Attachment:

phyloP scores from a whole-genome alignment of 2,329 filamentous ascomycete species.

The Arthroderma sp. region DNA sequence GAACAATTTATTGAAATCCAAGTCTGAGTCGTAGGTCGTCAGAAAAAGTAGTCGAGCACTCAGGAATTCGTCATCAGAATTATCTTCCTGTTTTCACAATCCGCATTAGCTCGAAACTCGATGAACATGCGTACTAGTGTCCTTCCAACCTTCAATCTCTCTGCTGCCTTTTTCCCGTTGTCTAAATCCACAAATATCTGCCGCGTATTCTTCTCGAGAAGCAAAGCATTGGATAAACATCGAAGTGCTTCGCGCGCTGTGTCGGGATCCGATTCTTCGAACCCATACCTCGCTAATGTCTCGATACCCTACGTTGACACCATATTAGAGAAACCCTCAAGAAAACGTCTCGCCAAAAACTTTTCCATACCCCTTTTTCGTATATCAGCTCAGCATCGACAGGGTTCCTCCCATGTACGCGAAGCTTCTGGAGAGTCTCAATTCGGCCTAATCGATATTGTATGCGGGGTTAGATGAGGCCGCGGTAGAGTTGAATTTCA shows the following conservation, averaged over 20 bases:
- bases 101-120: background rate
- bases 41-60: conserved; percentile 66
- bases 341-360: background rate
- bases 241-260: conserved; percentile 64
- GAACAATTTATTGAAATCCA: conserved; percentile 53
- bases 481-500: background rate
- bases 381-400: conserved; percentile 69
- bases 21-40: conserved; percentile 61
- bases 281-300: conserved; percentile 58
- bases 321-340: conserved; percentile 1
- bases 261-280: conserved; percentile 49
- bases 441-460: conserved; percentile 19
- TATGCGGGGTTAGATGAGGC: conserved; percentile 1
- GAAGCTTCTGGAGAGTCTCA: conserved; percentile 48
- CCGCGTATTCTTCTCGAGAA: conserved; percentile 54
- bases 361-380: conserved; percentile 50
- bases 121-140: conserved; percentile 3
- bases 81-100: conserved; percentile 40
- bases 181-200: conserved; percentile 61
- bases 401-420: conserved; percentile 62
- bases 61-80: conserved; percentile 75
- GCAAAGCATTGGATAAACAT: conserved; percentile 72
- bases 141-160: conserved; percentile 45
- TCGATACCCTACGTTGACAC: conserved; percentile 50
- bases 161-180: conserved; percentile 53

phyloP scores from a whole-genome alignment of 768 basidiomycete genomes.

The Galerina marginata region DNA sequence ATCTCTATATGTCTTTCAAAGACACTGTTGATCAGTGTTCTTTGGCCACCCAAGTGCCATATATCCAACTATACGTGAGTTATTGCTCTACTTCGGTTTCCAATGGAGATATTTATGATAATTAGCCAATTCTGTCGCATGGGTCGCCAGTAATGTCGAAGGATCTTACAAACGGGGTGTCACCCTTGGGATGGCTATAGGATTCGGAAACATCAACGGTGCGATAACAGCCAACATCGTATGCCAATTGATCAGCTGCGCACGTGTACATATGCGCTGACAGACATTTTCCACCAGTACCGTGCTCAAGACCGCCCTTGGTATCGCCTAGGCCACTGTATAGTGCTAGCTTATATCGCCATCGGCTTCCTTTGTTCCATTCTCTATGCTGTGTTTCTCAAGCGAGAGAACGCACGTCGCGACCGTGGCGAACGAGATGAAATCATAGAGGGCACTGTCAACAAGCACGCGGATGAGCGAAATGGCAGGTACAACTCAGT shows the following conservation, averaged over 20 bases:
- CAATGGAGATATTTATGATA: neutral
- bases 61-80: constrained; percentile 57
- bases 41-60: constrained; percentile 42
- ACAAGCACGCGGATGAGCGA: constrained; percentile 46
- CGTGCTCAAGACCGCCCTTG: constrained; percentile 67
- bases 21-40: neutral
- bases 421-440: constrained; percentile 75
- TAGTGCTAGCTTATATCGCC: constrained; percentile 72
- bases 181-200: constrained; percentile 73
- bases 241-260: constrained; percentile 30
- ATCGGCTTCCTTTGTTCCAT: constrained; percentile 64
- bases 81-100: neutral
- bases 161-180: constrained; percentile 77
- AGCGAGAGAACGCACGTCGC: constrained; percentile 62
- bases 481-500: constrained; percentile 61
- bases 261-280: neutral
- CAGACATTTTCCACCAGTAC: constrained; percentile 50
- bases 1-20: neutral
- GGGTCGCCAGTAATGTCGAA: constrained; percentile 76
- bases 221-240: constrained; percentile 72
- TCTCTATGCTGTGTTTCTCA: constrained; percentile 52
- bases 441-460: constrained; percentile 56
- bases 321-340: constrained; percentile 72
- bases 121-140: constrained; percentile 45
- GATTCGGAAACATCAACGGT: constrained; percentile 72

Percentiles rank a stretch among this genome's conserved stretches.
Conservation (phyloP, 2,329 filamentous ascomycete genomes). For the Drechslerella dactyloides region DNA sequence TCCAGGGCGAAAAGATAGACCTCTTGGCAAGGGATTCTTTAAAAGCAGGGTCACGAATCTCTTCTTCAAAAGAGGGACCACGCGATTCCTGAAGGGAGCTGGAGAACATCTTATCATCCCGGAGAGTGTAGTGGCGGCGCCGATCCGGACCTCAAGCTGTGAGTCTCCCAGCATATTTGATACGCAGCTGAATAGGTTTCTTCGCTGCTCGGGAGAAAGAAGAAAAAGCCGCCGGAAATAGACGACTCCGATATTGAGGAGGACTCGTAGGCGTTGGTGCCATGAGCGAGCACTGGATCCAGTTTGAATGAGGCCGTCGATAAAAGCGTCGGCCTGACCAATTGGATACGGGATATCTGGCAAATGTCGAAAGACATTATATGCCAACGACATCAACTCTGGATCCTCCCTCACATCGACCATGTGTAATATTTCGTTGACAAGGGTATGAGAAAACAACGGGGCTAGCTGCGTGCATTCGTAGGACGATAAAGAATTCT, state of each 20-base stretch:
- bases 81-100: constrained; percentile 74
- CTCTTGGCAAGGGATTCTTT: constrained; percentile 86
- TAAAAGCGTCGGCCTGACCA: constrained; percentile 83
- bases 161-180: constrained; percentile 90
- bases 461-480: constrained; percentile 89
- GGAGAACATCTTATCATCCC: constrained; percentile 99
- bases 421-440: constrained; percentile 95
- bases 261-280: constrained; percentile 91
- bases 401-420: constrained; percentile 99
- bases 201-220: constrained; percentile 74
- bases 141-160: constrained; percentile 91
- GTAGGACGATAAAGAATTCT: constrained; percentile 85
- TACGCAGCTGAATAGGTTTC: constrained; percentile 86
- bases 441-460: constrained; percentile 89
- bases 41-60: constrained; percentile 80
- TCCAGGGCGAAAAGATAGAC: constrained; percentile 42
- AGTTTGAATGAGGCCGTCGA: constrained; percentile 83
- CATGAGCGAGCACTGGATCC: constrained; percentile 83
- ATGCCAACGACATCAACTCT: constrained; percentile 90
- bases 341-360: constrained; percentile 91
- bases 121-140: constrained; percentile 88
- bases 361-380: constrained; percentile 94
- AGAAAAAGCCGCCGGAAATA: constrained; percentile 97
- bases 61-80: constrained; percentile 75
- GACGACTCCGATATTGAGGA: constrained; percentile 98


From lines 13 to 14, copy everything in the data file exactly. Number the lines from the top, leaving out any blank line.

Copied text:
- bases 261-280: conserved; percentile 49
- bases 441-460: conserved; percentile 19